My second concern is that skeptics would attribute the amazing miracle God has done to mere techniques or gimmicks. Newspapers and magazines do this all the time because they don’t understand the power of a life transformed by God’s grace so they look for naturalistic explanations such as advertising or marketing. God warns us of this tendency, “I feared that others would grab the chance to take credit for all of it, Crowing, “Look what we did! God had nothing to do with this.” Deut. 32:27 (Mes)

God will not share his glory with others. So my prayer is that all us involved will say, “Not to us, O Lord, not to us, but to your name be the glory,” Psalm 115:1 (NIV).

Rick Warren

August 16, 2005

Coincidentally (or perhaps not), Malcolm Gladwell, columnist for The New Yorker published an article about Warren in last week’s issue of the magazine. While I have been able to find only excerpts of the article, from what I have read it makes many of the same points as Stielstra makes in PyroMarketing.

The accounts I have read seem to show Warren at his most typical, acting as humble as he knows how, all the while dropping as many big names he can muster. “‘I had dinner with Jack Welch last Sunday night,’ he said. ‘He came to church, and we had dinner. I’ve been kind of mentoring him on his spiritual journey. And he said to me, ‘Rick, you are the biggest thinker I have ever met in my life. The only other person I know who thinks globally like you is Rupert Murdoch.’ And I said, ‘That’s interesting. I’m Rupert’s pastor! Rupert published my book!'” (see here). The article states as well that prior to its publication Warren predicted the book would sell one hundred million copies.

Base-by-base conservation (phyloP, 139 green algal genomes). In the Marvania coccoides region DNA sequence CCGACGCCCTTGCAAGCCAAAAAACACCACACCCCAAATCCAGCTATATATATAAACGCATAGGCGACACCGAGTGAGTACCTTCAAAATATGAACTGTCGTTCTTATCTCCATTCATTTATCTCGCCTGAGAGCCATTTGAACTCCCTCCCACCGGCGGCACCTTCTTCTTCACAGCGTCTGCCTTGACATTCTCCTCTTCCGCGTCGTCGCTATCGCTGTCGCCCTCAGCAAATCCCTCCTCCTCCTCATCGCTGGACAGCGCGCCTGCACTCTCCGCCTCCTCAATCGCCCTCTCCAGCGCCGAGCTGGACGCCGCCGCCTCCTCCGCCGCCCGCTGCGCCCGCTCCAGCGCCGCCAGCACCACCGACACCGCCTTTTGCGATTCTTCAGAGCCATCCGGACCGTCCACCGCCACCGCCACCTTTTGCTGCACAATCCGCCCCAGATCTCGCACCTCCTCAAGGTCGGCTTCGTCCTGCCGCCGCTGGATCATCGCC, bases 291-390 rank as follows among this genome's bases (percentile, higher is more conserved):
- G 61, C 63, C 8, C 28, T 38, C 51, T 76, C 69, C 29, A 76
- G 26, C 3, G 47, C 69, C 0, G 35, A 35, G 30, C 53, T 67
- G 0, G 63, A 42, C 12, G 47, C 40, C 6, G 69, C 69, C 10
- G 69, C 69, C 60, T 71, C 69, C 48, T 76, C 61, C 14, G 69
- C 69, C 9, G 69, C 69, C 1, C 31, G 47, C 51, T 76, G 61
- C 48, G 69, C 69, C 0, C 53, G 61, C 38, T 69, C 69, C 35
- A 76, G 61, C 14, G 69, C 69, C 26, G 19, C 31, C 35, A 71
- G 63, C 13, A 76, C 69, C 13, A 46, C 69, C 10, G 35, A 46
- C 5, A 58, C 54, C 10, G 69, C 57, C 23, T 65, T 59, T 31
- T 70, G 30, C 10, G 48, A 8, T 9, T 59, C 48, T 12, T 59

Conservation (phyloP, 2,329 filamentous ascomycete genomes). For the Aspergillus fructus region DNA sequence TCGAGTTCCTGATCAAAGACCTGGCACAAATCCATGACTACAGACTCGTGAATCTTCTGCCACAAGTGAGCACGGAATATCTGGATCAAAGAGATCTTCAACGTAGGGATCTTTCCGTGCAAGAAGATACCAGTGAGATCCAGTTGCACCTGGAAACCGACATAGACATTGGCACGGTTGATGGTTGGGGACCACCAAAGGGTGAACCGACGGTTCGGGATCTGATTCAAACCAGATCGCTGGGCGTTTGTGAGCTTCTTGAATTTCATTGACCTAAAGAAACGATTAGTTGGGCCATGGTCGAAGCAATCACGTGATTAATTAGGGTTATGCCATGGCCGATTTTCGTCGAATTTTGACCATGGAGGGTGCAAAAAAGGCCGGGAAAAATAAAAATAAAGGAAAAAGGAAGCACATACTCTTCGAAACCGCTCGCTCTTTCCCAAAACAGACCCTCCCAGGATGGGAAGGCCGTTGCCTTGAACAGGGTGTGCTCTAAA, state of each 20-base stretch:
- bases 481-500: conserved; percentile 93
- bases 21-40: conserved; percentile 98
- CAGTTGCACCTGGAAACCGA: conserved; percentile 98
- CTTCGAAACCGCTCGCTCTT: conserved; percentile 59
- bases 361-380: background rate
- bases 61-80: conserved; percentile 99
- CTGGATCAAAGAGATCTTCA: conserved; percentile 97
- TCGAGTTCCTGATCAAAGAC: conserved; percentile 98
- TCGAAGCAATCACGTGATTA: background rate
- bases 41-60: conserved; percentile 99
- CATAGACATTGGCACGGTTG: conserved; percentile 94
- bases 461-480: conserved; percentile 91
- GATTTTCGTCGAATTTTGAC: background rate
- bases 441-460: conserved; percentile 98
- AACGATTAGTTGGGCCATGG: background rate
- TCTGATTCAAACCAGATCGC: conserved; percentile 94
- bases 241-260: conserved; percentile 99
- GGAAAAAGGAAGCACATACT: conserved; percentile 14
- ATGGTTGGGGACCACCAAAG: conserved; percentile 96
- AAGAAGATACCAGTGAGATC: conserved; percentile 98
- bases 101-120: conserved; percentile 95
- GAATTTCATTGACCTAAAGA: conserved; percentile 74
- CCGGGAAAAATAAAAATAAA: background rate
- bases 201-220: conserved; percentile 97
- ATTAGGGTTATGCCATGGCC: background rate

Flatly Untrue?

In his letter to Christian Retailing, Rick Warren flatly denies that he opposed the publication of PyroMarketing. “‘Publisher’s Weekly’ mistakenly reported that I oppose the publication of a book by Greg Stielstra. That is flatly untrue,” he said. Yet he goes on to say, “My request to Harper Collins was simply that Greg’s forthcoming book not use “The Purpose Driven Life” as example of “pyromarketing,” since that would be inaccurate.” It seems to me that Warren says, “I did not oppose the publication of the book. But the reason I opposed the publication of the book was…” Little wonder that people are beginning to accuse Warren of Clintonesque speech.